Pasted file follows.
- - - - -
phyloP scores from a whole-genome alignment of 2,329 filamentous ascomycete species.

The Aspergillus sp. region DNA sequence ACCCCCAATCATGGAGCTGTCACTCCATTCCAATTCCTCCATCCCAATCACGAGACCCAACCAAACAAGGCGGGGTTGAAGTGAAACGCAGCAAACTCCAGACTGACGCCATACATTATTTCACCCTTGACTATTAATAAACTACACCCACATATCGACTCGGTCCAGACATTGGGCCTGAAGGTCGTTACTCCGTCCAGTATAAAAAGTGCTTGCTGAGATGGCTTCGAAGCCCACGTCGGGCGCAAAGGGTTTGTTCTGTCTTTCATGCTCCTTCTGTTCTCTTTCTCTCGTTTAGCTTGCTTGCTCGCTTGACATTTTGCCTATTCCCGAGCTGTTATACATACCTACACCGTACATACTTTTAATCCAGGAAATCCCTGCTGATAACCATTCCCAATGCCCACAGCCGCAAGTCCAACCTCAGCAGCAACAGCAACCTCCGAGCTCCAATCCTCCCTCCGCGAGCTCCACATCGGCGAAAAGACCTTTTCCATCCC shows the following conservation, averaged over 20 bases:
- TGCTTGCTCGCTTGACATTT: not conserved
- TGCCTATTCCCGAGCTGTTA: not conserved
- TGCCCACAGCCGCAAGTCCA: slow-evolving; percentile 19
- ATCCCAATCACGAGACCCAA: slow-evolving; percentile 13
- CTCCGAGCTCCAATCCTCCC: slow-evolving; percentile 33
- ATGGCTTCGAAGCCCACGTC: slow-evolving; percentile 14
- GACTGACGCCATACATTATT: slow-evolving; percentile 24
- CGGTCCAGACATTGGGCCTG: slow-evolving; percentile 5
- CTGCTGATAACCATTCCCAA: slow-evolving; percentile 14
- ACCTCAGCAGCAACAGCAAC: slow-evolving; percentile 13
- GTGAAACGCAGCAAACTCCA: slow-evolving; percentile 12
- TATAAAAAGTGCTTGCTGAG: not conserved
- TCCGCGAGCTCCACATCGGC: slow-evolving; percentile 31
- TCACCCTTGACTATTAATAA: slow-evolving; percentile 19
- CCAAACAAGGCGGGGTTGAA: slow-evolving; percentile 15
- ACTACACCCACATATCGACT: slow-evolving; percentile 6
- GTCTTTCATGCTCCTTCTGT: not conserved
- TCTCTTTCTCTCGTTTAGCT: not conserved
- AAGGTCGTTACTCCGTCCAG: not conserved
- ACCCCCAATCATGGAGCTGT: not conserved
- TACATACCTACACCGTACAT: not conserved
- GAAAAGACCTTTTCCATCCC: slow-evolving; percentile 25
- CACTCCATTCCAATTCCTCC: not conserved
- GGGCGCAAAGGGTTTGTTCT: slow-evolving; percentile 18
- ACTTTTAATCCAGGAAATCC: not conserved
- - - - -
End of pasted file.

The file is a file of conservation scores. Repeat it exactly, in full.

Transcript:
phyloP scores from a whole-genome alignment of 2,329 filamentous ascomycete species.

The Aspergillus sp. region DNA sequence ACCCCCAATCATGGAGCTGTCACTCCATTCCAATTCCTCCATCCCAATCACGAGACCCAACCAAACAAGGCGGGGTTGAAGTGAAACGCAGCAAACTCCAGACTGACGCCATACATTATTTCACCCTTGACTATTAATAAACTACACCCACATATCGACTCGGTCCAGACATTGGGCCTGAAGGTCGTTACTCCGTCCAGTATAAAAAGTGCTTGCTGAGATGGCTTCGAAGCCCACGTCGGGCGCAAAGGGTTTGTTCTGTCTTTCATGCTCCTTCTGTTCTCTTTCTCTCGTTTAGCTTGCTTGCTCGCTTGACATTTTGCCTATTCCCGAGCTGTTATACATACCTACACCGTACATACTTTTAATCCAGGAAATCCCTGCTGATAACCATTCCCAATGCCCACAGCCGCAAGTCCAACCTCAGCAGCAACAGCAACCTCCGAGCTCCAATCCTCCCTCCGCGAGCTCCACATCGGCGAAAAGACCTTTTCCATCCC shows the following conservation, averaged over 20 bases:
- TGCTTGCTCGCTTGACATTT: not conserved
- TGCCTATTCCCGAGCTGTTA: not conserved
- TGCCCACAGCCGCAAGTCCA: slow-evolving; percentile 19
- ATCCCAATCACGAGACCCAA: slow-evolving; percentile 13
- CTCCGAGCTCCAATCCTCCC: slow-evolving; percentile 33
- ATGGCTTCGAAGCCCACGTC: slow-evolving; percentile 14
- GACTGACGCCATACATTATT: slow-evolving; percentile 24
- CGGTCCAGACATTGGGCCTG: slow-evolving; percentile 5
- CTGCTGATAACCATTCCCAA: slow-evolving; percentile 14
- ACCTCAGCAGCAACAGCAAC: slow-evolving; percentile 13
- GTGAAACGCAGCAAACTCCA: slow-evolving; percentile 12
- TATAAAAAGTGCTTGCTGAG: not conserved
- TCCGCGAGCTCCACATCGGC: slow-evolving; percentile 31
- TCACCCTTGACTATTAATAA: slow-evolving; percentile 19
- CCAAACAAGGCGGGGTTGAA: slow-evolving; percentile 15
- ACTACACCCACATATCGACT: slow-evolving; percentile 6
- GTCTTTCATGCTCCTTCTGT: not conserved
- TCTCTTTCTCTCGTTTAGCT: not conserved
- AAGGTCGTTACTCCGTCCAG: not conserved
- ACCCCCAATCATGGAGCTGT: not conserved
- TACATACCTACACCGTACAT: not conserved
- GAAAAGACCTTTTCCATCCC: slow-evolving; percentile 25
- CACTCCATTCCAATTCCTCC: not conserved
- GGGCGCAAAGGGTTTGTTCT: slow-evolving; percentile 18
- ACTTTTAATCCAGGAAATCC: not conserved